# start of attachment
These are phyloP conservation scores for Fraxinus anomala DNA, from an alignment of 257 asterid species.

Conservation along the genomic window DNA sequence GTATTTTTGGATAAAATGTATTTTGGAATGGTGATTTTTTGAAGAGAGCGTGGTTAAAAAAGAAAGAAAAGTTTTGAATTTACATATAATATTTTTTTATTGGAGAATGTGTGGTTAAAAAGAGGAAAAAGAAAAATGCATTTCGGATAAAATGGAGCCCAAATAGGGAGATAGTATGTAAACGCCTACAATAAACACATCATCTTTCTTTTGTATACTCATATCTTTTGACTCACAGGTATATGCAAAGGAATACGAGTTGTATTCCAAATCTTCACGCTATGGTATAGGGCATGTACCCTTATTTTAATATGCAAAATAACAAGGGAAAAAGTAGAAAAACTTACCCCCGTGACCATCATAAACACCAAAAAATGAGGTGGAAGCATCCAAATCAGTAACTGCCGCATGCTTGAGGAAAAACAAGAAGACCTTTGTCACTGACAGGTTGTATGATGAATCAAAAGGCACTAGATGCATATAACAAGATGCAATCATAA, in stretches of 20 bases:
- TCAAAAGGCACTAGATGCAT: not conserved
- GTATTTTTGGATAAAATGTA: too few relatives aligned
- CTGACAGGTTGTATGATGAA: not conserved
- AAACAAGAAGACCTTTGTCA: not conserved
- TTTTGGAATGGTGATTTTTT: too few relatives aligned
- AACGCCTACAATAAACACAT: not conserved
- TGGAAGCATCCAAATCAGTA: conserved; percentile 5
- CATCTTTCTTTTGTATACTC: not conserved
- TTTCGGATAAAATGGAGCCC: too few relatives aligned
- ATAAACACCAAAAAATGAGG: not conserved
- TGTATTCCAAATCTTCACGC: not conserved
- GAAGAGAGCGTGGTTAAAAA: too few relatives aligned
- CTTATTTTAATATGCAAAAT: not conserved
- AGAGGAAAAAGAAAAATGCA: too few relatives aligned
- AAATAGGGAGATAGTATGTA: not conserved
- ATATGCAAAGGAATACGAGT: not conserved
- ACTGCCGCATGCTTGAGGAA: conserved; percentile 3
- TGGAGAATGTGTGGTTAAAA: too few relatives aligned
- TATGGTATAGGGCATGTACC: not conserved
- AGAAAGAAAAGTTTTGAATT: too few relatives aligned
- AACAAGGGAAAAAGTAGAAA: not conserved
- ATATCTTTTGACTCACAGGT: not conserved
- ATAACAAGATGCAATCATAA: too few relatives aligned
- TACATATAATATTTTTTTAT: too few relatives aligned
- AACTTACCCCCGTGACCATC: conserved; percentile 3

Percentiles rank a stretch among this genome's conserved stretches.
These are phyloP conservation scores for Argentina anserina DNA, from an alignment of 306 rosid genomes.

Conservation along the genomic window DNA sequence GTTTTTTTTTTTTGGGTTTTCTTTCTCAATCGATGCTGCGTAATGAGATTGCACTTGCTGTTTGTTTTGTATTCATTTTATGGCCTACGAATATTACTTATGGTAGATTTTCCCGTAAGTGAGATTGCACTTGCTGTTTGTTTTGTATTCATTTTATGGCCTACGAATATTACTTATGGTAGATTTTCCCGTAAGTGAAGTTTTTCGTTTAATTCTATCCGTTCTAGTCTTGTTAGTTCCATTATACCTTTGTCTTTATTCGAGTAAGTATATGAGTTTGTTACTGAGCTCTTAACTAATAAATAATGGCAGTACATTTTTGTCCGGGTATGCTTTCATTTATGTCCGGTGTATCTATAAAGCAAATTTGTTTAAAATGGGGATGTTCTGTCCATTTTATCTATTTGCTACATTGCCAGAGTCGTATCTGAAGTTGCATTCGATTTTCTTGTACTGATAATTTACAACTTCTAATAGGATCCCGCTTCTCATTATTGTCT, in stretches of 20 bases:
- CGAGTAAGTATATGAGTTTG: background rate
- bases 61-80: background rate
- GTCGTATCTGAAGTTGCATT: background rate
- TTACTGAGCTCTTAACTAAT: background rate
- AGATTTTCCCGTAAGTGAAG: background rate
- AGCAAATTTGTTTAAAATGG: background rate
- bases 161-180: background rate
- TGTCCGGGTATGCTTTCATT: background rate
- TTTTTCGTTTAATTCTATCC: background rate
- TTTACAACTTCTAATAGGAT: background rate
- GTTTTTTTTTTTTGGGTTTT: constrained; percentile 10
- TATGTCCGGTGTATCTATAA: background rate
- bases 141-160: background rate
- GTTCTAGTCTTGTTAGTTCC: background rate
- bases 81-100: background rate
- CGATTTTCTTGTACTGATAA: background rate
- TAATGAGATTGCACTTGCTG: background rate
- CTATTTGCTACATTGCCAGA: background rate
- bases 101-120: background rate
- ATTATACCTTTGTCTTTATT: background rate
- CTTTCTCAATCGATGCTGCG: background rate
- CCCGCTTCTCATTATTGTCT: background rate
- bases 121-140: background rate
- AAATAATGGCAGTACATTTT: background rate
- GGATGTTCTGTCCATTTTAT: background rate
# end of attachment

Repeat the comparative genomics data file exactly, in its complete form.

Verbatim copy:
These are phyloP conservation scores for Fraxinus anomala DNA, from an alignment of 257 asterid species.

Conservation along the genomic window DNA sequence GTATTTTTGGATAAAATGTATTTTGGAATGGTGATTTTTTGAAGAGAGCGTGGTTAAAAAAGAAAGAAAAGTTTTGAATTTACATATAATATTTTTTTATTGGAGAATGTGTGGTTAAAAAGAGGAAAAAGAAAAATGCATTTCGGATAAAATGGAGCCCAAATAGGGAGATAGTATGTAAACGCCTACAATAAACACATCATCTTTCTTTTGTATACTCATATCTTTTGACTCACAGGTATATGCAAAGGAATACGAGTTGTATTCCAAATCTTCACGCTATGGTATAGGGCATGTACCCTTATTTTAATATGCAAAATAACAAGGGAAAAAGTAGAAAAACTTACCCCCGTGACCATCATAAACACCAAAAAATGAGGTGGAAGCATCCAAATCAGTAACTGCCGCATGCTTGAGGAAAAACAAGAAGACCTTTGTCACTGACAGGTTGTATGATGAATCAAAAGGCACTAGATGCATATAACAAGATGCAATCATAA, in stretches of 20 bases:
- TCAAAAGGCACTAGATGCAT: not conserved
- GTATTTTTGGATAAAATGTA: too few relatives aligned
- CTGACAGGTTGTATGATGAA: not conserved
- AAACAAGAAGACCTTTGTCA: not conserved
- TTTTGGAATGGTGATTTTTT: too few relatives aligned
- AACGCCTACAATAAACACAT: not conserved
- TGGAAGCATCCAAATCAGTA: conserved; percentile 5
- CATCTTTCTTTTGTATACTC: not conserved
- TTTCGGATAAAATGGAGCCC: too few relatives aligned
- ATAAACACCAAAAAATGAGG: not conserved
- TGTATTCCAAATCTTCACGC: not conserved
- GAAGAGAGCGTGGTTAAAAA: too few relatives aligned
- CTTATTTTAATATGCAAAAT: not conserved
- AGAGGAAAAAGAAAAATGCA: too few relatives aligned
- AAATAGGGAGATAGTATGTA: not conserved
- ATATGCAAAGGAATACGAGT: not conserved
- ACTGCCGCATGCTTGAGGAA: conserved; percentile 3
- TGGAGAATGTGTGGTTAAAA: too few relatives aligned
- TATGGTATAGGGCATGTACC: not conserved
- AGAAAGAAAAGTTTTGAATT: too few relatives aligned
- AACAAGGGAAAAAGTAGAAA: not conserved
- ATATCTTTTGACTCACAGGT: not conserved
- ATAACAAGATGCAATCATAA: too few relatives aligned
- TACATATAATATTTTTTTAT: too few relatives aligned
- AACTTACCCCCGTGACCATC: conserved; percentile 3

Percentiles rank a stretch among this genome's conserved stretches.
These are phyloP conservation scores for Argentina anserina DNA, from an alignment of 306 rosid genomes.

Conservation along the genomic window DNA sequence GTTTTTTTTTTTTGGGTTTTCTTTCTCAATCGATGCTGCGTAATGAGATTGCACTTGCTGTTTGTTTTGTATTCATTTTATGGCCTACGAATATTACTTATGGTAGATTTTCCCGTAAGTGAGATTGCACTTGCTGTTTGTTTTGTATTCATTTTATGGCCTACGAATATTACTTATGGTAGATTTTCCCGTAAGTGAAGTTTTTCGTTTAATTCTATCCGTTCTAGTCTTGTTAGTTCCATTATACCTTTGTCTTTATTCGAGTAAGTATATGAGTTTGTTACTGAGCTCTTAACTAATAAATAATGGCAGTACATTTTTGTCCGGGTATGCTTTCATTTATGTCCGGTGTATCTATAAAGCAAATTTGTTTAAAATGGGGATGTTCTGTCCATTTTATCTATTTGCTACATTGCCAGAGTCGTATCTGAAGTTGCATTCGATTTTCTTGTACTGATAATTTACAACTTCTAATAGGATCCCGCTTCTCATTATTGTCT, in stretches of 20 bases:
- CGAGTAAGTATATGAGTTTG: background rate
- bases 61-80: background rate
- GTCGTATCTGAAGTTGCATT: background rate
- TTACTGAGCTCTTAACTAAT: background rate
- AGATTTTCCCGTAAGTGAAG: background rate
- AGCAAATTTGTTTAAAATGG: background rate
- bases 161-180: background rate
- TGTCCGGGTATGCTTTCATT: background rate
- TTTTTCGTTTAATTCTATCC: background rate
- TTTACAACTTCTAATAGGAT: background rate
- GTTTTTTTTTTTTGGGTTTT: constrained; percentile 10
- TATGTCCGGTGTATCTATAA: background rate
- bases 141-160: background rate
- GTTCTAGTCTTGTTAGTTCC: background rate
- bases 81-100: background rate
- CGATTTTCTTGTACTGATAA: background rate
- TAATGAGATTGCACTTGCTG: background rate
- CTATTTGCTACATTGCCAGA: background rate
- bases 101-120: background rate
- ATTATACCTTTGTCTTTATT: background rate
- CTTTCTCAATCGATGCTGCG: background rate
- CCCGCTTCTCATTATTGTCT: background rate
- bases 121-140: background rate
- AAATAATGGCAGTACATTTT: background rate
- GGATGTTCTGTCCATTTTAT: background rate